Filing for bankruptcy is a viable option for those overwhelmed by debts and in need of relief. Individuals may opt for Chapter 7 or Chapter 13 bankruptcy depending on personal circumstances, but both options will impact your credit score.
While bankruptcy gives you the reprieve you need to get your finances in order, it will also affect your standing in the eyes of lenders and financial institutions for the foreseeable future. Your credit score reflects your financial standing, so it is important to understand how it relates to bankruptcy.
How much will bankruptcy lower your credit score?
Your credit score falls on a scale between the numbers 300 and 850. Experts explain that an average score of around 680 can fall by as many as 150 points as a result of bankruptcy. This is because filing for bankruptcy marks you as someone who requires assistance in handling matters of credit and debt.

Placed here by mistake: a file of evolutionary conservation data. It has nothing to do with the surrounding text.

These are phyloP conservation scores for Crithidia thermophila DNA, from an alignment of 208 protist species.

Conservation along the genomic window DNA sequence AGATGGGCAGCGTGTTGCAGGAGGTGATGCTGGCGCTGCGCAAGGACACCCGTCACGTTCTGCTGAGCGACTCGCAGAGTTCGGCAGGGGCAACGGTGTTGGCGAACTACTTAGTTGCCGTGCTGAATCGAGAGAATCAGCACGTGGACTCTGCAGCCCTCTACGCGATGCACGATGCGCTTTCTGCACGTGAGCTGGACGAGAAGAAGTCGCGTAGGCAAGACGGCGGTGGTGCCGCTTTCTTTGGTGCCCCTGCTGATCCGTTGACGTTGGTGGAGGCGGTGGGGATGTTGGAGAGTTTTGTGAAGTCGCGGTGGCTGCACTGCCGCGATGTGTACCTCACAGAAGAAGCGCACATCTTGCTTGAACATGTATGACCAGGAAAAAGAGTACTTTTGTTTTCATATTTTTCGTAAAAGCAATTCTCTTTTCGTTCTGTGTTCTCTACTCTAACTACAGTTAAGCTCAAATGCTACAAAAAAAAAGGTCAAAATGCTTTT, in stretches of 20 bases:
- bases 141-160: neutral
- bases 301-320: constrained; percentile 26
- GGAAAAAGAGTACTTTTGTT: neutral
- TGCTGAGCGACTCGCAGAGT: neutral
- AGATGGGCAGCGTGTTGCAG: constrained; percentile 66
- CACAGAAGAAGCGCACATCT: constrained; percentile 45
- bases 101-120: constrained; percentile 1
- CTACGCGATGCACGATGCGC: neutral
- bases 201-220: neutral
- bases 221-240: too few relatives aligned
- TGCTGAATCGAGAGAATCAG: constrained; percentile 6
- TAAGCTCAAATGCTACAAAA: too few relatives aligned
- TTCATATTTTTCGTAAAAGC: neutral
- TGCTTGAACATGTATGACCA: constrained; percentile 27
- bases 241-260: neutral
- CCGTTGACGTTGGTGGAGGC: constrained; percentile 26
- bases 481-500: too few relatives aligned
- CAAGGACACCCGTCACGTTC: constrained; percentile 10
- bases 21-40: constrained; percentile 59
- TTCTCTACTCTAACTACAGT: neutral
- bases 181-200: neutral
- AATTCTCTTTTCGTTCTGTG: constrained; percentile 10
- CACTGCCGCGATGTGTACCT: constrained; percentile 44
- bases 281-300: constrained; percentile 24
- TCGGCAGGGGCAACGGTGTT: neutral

How can you raise your credit score after bankruptcy?
Because lenders may consider an individual with a lower credit score to be a risky borrower, it can lead to difficulties in securing a mortgage, financing a car or even opening a new line of credit with your bank. However, you can rebuild your creditworthiness by promptly paying future bills on time. You can also build credit by paying off purchases with a secured credit card that you can easily qualify for by paying an up-front cash deposit.
Filing for bankruptcy can immediately result in a 100 or even 200-point drop in your credit score. However, you can steadily rebuild your credit by acting to prove that you are a reliable borrower going forward.